Whether the Methodist Book of Discipline spoke to the issue of a slaveholding bishop was the specific matter before the 1844 assembly. The Book of Discipline is at the center of the UMC's current debates as well, but in both cases there are larger, regional matters at stake. Northerners and Southerners both thought they knew what was best for African Americans, but, for the most part, only Southerners had regular contact with them. (African Methodists in the North had already formed their own denominations, as a result of ill-treatment by white Northern Methodists.) Did that matter? Should it have mattered? Also, note the role of media--the Christian Advocate--in framing, and attempting to influence, the controversy.

"The conference can take its course; but I protest against the proposed action as a violation of the laws of the Discipline, and an invasion of the rights secured to me by that book. Yet let the conference take the steps they contemplate; I enter no plea for mercy--I make no appeal for sympathy; indeed, I love those who sympathize with me, but I do not want it now. I wish you to act coolly and deliberately, and in the fear of God; but I would rather that the conference change the issue, and make the resolution to depose the bishop, and take the question at once, for I am tired of it. The country is becoming agitated upon the subject, and I hope the conference will act forthwith on the resolution."

What strikes me here is both the "rights" language one would expect from a man in the early Republic and Andrew's apparent weariness. To borrow the title of a 1979 work of legal scholarship, sometimes the process is the punishment. Though no current leaders in the United Methodist Church would agree with Andrew's stance on slavery, a few might agree with him there.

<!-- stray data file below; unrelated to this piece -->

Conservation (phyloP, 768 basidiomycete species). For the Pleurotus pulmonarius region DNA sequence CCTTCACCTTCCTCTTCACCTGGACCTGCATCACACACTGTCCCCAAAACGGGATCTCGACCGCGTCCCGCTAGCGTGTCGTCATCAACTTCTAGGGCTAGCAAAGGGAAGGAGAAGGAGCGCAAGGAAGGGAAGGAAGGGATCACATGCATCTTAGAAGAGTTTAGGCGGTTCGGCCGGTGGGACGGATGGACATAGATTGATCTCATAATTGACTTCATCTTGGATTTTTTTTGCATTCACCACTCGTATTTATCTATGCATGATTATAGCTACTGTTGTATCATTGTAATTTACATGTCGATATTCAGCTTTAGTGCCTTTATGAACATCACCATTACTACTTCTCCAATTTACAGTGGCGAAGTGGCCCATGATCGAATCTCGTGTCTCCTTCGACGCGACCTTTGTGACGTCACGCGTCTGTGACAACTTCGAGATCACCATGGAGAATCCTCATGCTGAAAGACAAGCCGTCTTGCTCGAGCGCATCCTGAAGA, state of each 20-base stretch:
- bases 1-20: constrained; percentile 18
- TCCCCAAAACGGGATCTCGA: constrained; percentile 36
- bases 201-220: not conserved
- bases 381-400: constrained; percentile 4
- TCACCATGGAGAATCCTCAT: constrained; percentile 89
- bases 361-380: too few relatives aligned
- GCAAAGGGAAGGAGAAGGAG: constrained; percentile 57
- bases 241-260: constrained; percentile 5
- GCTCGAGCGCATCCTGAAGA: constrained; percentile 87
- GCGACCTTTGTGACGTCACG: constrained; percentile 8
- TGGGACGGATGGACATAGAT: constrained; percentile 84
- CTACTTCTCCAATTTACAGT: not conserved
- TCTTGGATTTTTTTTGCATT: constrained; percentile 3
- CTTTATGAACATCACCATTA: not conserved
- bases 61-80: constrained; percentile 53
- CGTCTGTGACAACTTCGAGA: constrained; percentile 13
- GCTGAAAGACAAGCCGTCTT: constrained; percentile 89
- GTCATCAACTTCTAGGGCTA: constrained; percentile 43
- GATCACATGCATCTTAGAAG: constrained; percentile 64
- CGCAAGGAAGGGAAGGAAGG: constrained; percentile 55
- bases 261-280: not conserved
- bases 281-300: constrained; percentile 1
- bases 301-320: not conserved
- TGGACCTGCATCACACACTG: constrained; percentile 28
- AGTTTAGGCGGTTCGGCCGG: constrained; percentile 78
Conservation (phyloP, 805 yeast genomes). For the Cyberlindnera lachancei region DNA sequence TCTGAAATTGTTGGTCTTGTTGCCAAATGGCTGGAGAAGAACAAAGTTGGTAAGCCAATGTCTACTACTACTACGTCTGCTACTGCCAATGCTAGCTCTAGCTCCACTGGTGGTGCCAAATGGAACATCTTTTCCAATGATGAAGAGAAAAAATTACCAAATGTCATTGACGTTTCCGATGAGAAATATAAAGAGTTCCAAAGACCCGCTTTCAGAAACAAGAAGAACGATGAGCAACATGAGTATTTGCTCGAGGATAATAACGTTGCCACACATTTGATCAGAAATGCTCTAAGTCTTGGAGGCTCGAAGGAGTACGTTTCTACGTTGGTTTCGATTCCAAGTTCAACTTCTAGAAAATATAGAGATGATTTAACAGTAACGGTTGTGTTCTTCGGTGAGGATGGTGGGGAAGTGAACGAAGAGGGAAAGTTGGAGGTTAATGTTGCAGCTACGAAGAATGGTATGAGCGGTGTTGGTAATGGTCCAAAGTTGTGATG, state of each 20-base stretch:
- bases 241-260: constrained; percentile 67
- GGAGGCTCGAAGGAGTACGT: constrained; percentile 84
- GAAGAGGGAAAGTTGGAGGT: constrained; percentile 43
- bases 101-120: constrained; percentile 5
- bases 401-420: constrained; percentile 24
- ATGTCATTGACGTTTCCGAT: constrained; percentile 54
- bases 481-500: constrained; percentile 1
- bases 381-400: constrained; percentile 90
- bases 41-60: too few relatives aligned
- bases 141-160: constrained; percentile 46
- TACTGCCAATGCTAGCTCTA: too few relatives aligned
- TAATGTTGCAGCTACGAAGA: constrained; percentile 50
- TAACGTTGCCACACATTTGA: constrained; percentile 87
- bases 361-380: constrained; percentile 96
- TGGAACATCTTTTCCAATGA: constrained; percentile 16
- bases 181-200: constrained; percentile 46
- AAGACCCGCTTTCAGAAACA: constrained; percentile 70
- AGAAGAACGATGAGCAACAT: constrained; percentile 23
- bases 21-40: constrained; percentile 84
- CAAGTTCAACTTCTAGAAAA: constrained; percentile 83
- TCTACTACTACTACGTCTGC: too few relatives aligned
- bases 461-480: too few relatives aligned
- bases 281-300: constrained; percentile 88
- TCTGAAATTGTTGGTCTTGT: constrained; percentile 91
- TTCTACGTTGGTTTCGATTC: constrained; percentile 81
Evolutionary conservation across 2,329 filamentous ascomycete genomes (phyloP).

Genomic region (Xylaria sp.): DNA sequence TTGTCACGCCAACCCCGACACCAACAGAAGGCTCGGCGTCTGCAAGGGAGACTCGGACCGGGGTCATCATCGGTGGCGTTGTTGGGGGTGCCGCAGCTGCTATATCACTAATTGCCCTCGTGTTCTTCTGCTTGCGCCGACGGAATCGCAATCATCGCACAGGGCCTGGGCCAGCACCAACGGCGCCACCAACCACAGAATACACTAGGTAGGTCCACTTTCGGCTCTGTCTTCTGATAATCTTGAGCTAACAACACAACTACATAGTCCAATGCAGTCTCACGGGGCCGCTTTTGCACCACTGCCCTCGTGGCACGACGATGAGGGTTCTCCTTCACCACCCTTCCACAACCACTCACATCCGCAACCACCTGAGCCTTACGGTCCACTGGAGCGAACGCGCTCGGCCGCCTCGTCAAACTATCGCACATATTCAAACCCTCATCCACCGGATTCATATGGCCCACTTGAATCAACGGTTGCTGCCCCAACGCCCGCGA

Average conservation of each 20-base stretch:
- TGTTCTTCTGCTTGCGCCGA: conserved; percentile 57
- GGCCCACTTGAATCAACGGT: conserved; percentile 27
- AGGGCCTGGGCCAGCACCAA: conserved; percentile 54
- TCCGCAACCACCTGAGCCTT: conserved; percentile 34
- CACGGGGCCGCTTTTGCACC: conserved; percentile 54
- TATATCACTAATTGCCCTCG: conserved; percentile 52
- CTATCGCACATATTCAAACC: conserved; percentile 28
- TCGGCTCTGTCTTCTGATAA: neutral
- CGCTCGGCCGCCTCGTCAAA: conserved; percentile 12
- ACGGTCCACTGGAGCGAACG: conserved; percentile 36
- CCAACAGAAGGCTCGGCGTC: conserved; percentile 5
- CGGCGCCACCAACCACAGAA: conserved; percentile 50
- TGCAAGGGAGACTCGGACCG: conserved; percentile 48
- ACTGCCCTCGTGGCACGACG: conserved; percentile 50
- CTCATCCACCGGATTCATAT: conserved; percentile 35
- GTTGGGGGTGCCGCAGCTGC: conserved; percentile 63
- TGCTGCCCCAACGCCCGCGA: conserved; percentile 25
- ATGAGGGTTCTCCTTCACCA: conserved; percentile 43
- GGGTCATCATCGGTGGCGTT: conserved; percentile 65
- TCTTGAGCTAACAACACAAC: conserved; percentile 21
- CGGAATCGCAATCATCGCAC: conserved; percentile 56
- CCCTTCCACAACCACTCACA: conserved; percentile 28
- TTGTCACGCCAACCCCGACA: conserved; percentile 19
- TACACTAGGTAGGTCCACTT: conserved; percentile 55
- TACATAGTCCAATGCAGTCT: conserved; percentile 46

Christopher said…
Thanks, Elesha. This reminds me of (and serves as a nice follow-up) to Charity Carney's 2014 post here at RiAH on the same subject:
Unknown said…
Thanks for this, Elesha. It's always fascinating to consider the limits of radicalism and reform movements, or the conservative ways in which radicalism might be expressed. I've seen this trend in the journal of Abner Woolman (, an 18th-century Quaker who sympathized with African American slaves and wanted abolition. At the same time, Abner was sort of sluggish about emancipating two slaves he inherited, he did not encourage all Quakers to free their slaves (viewing emancipation as an individual matter of conscience), and he did not see African Americans as spiritually equal to whites. The short answer is, people are complicated; the long answer is, although we may sympathize with particular aspects of past individuals, there will be nuances of thought and additional perspectives that seem alien to us today.
Louise Knight said…
Thanks for this good post. You ask, "How might Andrew's wife have responded to Grimke's 'Appeal'"? My guess is that she likely would have responded the way that Angelina Grimke's own mother, a lifelong slaveowner, did to her daughter's forceful, Biblically-based arguments. Mrs. Grimke rejected Angelina's personal pleas to free her slaves. They debated the question in the year before Angelina moved north to Philadelphia, five years before Angelina joined the Philadelphia Female Antislavery Society, and six years before she wrote her first "Appeal." Mrs. Grimke rejected Angelina's argument that her soul, upon her death, was going to hell for owning slaves. In Mrs. Grimke's view (as in her husband's, though he had died some years before, leaving her the legal slaveowner), slaves were of an inferior race who possessed no right to liberty. In my forthcoming book about the Grimke sisters, to be published by Farrar, Straus, Giroux in 2020, I'll write more about this. For info, see Louise W Knight